Long-awaited updates to the labour and employment standards laws in Ontario are before the province's cabinet this week, setting the stage for what could be a public unveiling very soon.
This is good news, especially for young people and vulnerable workers.
Labour laws across this country have not kept up with the times. Written when most jobs were full time, and people could stay in one job to build a career and a life for their families, today's laws cannot adequately address the needs of workers in increasingly precarious temporary work and contract positions.
The so-called gig economy, in which most young people find themselves, needs a new set of laws and that's what the proposals before the Ontario cabinet seeks to address.
The proposed changes include a plan to boost the minimum wage to $15 an hour, introduce paid sick days, and increase the mandatory two week vacation to three. Equally important to address the precarious modern workplace, cabinet will discuss recommendations that could make it simpler for workers to join a union, require employers to demonstrate why a part-time or contract job can't be full time and permanent, and much more. These changes are for Ontario only, but what is being proposed should matter to all Canadians. For one thing, it reflects changes being considered or implemented in other provincial jurisdictions -- including Alberta, where plans are already in place to raise the minimum wage to $15. In British Columbia during its recent election, the NDP likewise proposed a $15 minimum wages, among other changes. In short, Ontario is not alone in looking at ways to update labour and employment laws. Across North America, in fact, there is a push for a $15 minimum wage, with several U.S. jurisdictions already bringing in the change. Far from making Ontario uncompetitive, as some in the business class are likely to suggest, changing Ontario's laws keeps the province on track with changes coming in elsewhere. Only corporations and their high-paid executive win from a race to the bottom on wages and working conditions. We owe it to the next generation of workers to push back on every front and work to bring in progressive labour law reform changes whenever and wherever we can. Ontario Labour Minister Kevin Flynn would reportedly like to make real and meaningful changes to legislation in Ontario. How much he will be able to do depends largely on the support he gets from cabinet this week before the report is made public. It will also depend on how much political influence is exerted by either voters or influential corporate voices like the Chamber of Commerce. This is an important opportunity to speak up and not allow big business to dictate conditions on workers.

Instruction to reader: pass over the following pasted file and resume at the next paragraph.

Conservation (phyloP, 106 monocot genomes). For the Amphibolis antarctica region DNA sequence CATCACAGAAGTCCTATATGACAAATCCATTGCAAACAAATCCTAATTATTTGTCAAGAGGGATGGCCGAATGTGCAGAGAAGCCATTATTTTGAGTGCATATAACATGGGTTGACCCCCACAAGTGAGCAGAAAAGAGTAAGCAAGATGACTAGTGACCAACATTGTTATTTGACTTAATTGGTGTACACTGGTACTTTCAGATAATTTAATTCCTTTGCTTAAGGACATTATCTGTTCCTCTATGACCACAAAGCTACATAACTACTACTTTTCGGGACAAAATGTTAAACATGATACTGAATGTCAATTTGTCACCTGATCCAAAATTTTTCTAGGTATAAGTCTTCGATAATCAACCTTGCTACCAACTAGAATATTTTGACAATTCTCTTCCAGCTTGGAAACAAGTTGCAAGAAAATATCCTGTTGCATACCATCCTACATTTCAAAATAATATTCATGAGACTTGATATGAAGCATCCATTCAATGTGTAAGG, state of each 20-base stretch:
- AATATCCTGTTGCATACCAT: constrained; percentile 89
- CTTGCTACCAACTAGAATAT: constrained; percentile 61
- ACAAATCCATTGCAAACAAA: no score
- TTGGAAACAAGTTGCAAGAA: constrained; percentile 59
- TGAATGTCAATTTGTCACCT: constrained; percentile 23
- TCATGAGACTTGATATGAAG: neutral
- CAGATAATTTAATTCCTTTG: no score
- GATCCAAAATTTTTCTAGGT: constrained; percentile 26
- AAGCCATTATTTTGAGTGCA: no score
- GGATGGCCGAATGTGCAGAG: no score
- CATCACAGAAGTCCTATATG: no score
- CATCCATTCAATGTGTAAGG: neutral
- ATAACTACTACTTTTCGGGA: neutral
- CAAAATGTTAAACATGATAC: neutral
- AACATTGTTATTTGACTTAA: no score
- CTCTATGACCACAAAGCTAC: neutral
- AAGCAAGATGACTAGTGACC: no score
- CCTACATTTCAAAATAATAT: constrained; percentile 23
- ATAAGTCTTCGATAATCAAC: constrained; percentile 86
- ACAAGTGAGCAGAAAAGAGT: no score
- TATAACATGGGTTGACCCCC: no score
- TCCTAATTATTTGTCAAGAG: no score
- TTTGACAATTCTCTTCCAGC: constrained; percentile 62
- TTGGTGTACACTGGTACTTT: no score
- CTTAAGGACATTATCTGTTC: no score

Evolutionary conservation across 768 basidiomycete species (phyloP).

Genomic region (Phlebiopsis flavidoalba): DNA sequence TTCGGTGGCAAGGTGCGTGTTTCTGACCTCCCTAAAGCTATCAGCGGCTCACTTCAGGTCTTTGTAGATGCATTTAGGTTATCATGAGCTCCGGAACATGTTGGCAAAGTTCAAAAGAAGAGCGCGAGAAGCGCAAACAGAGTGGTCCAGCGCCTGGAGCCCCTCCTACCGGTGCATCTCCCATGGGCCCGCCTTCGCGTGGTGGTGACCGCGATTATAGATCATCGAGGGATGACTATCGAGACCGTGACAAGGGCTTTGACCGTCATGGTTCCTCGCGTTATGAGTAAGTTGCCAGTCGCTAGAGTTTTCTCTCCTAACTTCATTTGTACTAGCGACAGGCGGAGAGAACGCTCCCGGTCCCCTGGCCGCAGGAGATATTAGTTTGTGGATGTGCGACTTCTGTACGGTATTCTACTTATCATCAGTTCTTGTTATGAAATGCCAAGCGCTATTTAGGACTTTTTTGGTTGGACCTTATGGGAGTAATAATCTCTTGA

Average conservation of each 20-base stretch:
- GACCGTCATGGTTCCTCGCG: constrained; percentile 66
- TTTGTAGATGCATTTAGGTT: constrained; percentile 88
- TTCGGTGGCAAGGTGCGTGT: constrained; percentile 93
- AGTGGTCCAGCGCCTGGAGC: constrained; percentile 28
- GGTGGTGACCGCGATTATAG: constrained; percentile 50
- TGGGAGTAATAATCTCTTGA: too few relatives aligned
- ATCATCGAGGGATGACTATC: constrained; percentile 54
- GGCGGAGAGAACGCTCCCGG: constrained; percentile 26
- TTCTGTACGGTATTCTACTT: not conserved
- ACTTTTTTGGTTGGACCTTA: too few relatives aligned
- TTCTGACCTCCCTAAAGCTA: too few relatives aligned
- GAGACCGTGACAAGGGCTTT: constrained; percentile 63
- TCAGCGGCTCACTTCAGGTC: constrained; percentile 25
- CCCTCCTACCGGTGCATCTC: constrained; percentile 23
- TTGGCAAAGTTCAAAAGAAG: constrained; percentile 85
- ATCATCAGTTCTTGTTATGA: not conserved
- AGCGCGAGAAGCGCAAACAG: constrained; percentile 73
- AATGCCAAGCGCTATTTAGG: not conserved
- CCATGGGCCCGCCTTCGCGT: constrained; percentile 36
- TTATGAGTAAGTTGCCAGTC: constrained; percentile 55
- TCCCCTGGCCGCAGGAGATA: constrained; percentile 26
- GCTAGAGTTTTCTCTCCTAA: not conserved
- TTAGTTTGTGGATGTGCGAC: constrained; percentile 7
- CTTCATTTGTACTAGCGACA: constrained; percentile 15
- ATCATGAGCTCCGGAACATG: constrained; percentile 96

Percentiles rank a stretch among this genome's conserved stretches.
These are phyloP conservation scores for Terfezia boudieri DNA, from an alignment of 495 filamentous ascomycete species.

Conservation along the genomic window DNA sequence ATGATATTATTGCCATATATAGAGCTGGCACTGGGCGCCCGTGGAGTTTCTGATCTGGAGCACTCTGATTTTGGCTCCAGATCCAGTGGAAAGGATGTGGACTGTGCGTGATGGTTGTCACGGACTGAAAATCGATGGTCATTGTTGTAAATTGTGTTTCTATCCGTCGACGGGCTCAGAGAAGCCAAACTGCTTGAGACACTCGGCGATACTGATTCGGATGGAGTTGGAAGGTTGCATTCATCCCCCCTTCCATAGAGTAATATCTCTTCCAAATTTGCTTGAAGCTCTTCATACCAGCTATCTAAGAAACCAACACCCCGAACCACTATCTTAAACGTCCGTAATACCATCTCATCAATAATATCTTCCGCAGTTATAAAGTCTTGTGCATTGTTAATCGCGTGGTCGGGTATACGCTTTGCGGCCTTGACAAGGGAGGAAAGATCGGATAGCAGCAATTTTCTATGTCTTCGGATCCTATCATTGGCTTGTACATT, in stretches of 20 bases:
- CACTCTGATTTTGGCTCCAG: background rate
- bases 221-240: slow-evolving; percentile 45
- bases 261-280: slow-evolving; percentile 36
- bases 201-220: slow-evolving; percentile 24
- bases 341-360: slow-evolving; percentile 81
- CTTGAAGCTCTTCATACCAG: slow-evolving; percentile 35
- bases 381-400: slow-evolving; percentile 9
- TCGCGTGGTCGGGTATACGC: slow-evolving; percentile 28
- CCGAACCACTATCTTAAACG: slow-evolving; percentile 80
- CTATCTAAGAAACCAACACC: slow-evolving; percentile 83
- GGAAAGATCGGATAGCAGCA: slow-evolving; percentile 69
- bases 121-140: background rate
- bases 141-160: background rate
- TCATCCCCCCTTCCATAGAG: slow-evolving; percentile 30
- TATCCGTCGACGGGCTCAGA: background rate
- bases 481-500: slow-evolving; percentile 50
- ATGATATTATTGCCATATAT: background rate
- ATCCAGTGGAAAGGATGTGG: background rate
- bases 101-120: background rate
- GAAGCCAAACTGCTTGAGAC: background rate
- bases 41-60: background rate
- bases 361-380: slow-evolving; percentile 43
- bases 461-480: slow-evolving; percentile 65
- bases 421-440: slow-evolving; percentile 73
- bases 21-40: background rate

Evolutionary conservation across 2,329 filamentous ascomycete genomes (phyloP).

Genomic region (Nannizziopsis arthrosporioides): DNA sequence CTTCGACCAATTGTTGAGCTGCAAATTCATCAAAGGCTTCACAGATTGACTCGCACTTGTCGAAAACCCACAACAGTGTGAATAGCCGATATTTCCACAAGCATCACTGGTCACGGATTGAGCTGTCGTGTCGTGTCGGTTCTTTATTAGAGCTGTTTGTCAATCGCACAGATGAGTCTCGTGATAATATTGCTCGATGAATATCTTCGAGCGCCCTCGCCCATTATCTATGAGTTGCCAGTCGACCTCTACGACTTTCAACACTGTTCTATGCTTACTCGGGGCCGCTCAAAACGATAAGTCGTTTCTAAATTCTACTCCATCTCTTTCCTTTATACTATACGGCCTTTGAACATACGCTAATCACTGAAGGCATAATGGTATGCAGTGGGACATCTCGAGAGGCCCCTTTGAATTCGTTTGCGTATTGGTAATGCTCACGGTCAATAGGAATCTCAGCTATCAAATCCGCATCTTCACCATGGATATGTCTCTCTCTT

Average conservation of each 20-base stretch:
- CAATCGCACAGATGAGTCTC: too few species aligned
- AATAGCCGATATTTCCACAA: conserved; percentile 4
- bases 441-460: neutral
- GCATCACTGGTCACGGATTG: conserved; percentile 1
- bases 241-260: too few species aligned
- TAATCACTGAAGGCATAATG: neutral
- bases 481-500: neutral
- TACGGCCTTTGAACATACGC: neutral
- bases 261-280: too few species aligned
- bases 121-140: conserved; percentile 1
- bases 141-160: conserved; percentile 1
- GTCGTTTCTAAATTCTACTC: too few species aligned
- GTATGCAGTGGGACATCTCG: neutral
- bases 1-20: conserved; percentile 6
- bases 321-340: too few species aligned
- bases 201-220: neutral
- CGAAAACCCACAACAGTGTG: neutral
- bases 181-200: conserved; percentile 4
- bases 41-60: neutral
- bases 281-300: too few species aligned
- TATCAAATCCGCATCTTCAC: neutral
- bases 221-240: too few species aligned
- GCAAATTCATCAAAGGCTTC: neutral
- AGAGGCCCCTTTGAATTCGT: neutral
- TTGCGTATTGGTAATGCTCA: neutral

Legislation allows us to level the playing field by requiring all employers to live by the same standards.
We, as working people in Ontario and as voters need to show the rest of cabinet that there is broad public support for the changes being proposed. You can bet the corporate lobby is making its views known to cabinet. We need to do the same. Call or email your local MPP, or a cabinet minister, to let them know you support changing workplace laws in Ontario.
You can get the phone number you need at unifor.org/ChangingWorkplaces. You'll also see more details about the proposed changes, and Unifor's active role in pushing for change at that site.
With the growing preference for offering only precarious work, employers have shown that they are either incapable or unwilling to create the good jobs Canadians need to build lives and provide solid foundations for raising their children.
Legislation allows us to level the playing field by requiring all employers to live by the same standards. None can claim an unfair disadvantage if all are required to pay a decent wage, provide reasonable working conditions, decent vacations and sick days.
The report before cabinet this week is expected to be made public next week, after the long weekend. Politicians need to hear loud and clear that the changes being proposed for labour reform, resulting from the Changing Workplace Review, need to happen. A generation of young workers is counting on it.
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